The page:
I'm working on a template with a designer and we see different things. In my browser on mac the input field are next to the labels but for the designer in his browser the input fields are under the labels.

I use eric meyer's css reset so everything should be correct. Here's a screenshot to illustrate what I mean (left is what it should be and on the right what it shouldn't be)

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Does anyone know how this could be fixed?

  • Can you show us the code you're using?
    – ajcw
    Commented Oct 26, 2010 at 20:45
  • initial guess: text <input> is wrapping due to container padding
    – drudge
    Commented Oct 26, 2010 at 21:16

3 Answers 3


If field sizes are given in ems, then change them to px.

em is dependent on font-size, and font sizes aren't pixel-perfect (different browsers round it differently, exact width may depend on font, especially if that gap between fields is a space).

Leave some room in the container (just make containing element few pixels wider than it has to be).

You may also try:

input {
 box-sizing: border-box; 
 -moz-box-sizing: border-box; -webkit-box-sizing: border-box;

Which makes sizes of form elements a little bit more consistent.

  • Leaving some room is good but what should be done if we want to make inner elements touch the containing box edges? For example, in case of horizontal Main Menu of a site?
    – D3 K
    Commented Nov 27, 2012 at 11:26
  • 1
    @D3K You could use display:inline-block for the items (avoid whitespace in the source!) and white-space:nowrap on the container. For floats with percentage or em sizes I don't know any way to guarantee pixel-perfect sum.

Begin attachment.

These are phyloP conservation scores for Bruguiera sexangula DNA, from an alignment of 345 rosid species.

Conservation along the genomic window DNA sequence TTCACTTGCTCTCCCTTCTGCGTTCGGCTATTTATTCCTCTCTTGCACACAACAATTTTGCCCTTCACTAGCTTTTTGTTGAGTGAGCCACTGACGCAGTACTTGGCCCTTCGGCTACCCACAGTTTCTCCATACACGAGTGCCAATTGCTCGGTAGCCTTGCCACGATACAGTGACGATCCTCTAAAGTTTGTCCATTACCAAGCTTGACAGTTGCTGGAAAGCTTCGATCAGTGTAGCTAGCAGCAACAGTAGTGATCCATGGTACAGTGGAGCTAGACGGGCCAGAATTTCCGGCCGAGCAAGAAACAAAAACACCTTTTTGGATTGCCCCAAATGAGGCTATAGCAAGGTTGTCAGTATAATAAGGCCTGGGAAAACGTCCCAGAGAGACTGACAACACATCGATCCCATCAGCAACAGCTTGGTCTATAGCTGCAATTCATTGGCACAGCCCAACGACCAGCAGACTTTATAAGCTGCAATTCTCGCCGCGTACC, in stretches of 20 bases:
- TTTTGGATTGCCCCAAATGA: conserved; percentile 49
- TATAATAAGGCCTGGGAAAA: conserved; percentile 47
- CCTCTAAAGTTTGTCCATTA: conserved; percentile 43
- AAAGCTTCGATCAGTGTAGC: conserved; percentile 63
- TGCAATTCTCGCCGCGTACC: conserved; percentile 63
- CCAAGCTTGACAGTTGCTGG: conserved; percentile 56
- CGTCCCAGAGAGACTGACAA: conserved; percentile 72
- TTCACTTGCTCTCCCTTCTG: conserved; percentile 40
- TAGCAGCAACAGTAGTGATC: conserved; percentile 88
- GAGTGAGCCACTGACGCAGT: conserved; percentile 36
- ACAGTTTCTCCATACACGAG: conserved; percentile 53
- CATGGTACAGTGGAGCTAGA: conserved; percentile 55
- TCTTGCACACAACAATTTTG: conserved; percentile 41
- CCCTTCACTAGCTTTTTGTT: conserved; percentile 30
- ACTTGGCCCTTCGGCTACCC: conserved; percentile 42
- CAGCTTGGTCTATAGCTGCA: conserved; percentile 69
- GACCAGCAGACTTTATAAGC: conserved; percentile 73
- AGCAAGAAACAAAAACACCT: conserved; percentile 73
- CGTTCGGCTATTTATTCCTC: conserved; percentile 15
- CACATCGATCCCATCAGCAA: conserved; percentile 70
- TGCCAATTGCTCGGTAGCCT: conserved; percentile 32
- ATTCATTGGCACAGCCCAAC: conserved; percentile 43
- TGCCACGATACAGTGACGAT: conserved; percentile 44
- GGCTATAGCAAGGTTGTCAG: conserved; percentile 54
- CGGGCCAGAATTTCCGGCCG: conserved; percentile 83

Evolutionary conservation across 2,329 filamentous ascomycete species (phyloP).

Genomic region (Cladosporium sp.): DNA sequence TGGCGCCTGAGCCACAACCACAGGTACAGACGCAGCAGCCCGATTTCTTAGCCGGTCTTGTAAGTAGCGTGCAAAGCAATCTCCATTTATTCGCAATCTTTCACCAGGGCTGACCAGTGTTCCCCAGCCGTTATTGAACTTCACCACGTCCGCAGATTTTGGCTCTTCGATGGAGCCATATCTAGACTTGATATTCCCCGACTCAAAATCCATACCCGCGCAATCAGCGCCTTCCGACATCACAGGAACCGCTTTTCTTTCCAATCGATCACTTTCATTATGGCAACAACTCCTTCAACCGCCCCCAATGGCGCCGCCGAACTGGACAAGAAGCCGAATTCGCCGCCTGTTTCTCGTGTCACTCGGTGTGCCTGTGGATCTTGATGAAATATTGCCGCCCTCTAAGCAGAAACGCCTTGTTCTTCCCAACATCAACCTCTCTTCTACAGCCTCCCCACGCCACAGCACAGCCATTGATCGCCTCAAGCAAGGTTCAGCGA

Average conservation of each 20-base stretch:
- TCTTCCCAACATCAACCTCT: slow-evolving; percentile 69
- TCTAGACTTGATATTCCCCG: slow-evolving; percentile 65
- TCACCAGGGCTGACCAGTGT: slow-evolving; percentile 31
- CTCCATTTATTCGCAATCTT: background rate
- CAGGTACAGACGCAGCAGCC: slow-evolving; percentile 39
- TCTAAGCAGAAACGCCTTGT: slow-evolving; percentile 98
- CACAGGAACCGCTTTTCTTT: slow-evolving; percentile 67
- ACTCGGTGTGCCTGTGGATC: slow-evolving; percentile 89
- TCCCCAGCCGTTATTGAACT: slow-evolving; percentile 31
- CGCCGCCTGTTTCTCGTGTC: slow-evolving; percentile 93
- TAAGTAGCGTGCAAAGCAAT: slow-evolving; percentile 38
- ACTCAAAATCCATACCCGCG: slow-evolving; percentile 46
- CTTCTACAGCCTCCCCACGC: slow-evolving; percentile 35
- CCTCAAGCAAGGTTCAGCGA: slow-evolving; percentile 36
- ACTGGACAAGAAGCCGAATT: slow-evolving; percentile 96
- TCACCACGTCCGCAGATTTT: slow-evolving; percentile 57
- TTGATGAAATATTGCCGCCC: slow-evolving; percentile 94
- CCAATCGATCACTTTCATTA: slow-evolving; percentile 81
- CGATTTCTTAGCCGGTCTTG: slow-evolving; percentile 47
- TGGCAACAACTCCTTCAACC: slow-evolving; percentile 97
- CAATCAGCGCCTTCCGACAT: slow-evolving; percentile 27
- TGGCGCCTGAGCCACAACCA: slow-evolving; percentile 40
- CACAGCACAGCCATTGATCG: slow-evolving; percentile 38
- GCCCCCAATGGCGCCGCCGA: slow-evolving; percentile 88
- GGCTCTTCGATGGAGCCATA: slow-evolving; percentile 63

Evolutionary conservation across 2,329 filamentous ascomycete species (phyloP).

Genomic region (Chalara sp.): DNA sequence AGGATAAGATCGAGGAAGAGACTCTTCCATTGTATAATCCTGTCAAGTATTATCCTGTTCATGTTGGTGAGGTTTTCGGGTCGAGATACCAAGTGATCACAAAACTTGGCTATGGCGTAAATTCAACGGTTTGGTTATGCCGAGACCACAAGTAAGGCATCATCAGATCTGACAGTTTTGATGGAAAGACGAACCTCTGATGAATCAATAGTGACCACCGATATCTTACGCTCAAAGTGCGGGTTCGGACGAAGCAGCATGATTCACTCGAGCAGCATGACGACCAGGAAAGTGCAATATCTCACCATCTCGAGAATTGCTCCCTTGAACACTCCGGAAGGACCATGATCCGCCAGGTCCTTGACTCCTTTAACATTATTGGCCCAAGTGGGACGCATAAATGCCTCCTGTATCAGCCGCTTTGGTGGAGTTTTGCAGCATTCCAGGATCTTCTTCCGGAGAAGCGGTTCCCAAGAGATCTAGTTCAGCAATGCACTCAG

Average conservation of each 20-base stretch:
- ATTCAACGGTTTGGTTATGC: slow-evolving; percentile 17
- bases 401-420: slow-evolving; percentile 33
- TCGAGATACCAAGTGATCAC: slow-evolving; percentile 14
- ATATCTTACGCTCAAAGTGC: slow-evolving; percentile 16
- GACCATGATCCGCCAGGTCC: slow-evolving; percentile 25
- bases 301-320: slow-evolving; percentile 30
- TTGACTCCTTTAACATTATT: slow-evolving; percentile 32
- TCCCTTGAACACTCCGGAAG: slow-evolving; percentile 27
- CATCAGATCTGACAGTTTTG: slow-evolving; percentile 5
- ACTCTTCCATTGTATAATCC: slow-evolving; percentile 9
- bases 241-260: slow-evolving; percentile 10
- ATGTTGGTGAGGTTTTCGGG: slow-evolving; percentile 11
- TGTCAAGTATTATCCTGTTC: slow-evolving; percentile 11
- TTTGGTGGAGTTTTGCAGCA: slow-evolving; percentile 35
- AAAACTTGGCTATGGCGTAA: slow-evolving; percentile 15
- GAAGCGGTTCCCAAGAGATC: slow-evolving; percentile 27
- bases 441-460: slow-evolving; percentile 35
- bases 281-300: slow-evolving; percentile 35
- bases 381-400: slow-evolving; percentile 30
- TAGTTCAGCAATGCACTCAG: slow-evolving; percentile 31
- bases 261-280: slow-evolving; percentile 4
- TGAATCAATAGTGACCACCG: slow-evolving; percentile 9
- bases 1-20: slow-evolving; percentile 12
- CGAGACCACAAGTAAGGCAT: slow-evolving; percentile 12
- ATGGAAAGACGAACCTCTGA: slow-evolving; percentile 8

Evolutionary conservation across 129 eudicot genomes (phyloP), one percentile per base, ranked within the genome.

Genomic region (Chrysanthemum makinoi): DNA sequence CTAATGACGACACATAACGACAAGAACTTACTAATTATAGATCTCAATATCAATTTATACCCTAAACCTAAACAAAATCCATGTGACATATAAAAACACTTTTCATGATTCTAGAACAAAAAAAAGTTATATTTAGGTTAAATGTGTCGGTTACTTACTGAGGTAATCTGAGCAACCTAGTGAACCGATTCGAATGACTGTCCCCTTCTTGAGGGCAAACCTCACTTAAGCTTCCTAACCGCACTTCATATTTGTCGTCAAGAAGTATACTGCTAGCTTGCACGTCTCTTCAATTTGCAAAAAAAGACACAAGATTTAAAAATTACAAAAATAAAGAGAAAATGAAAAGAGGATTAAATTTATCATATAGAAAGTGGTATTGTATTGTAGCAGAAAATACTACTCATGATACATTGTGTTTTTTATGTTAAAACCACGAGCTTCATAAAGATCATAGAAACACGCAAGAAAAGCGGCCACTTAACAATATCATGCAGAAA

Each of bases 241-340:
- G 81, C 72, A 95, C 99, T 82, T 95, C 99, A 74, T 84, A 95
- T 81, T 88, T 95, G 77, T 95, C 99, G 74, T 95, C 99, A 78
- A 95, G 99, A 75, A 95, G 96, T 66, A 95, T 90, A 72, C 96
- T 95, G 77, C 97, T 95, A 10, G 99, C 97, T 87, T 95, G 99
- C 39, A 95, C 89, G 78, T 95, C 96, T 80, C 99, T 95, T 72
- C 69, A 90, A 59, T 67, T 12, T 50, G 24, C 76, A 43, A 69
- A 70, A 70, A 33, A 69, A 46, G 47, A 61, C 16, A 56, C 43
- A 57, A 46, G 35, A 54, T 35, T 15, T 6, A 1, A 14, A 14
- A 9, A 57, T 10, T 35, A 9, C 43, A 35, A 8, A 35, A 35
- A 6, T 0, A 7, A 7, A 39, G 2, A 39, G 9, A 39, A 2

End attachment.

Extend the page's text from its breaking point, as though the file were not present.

– Kornel
    Commented Nov 27, 2012 at 12:26

I know this question is asked a long time ago but I was having a similar problem today and thought I share the solution that worked for me.

Put a font-size and width on the input field, this might help as it seems the default values for font-size is (or can be) different in windows and mac. In this way you can continue to use ems, which I personally prefer to use.

  • input is always welcome :) thank you. I don't really like em because the parent can easily influence it. However it's new brother rem seems to solve that problem.
    – Christophe
    Commented Feb 25, 2014 at 9:09

You could try something like $_SERVER['HTTP_USER_AGENT'] if you are using php or check how to get the user agent in your chosen server side programming language. Based on the user agent, you can then stick the condition in the head section of the html document to print the css. Make sure it is the last in the order so that you can override your previously written css. This is just one option. This is useful if you have complex design.

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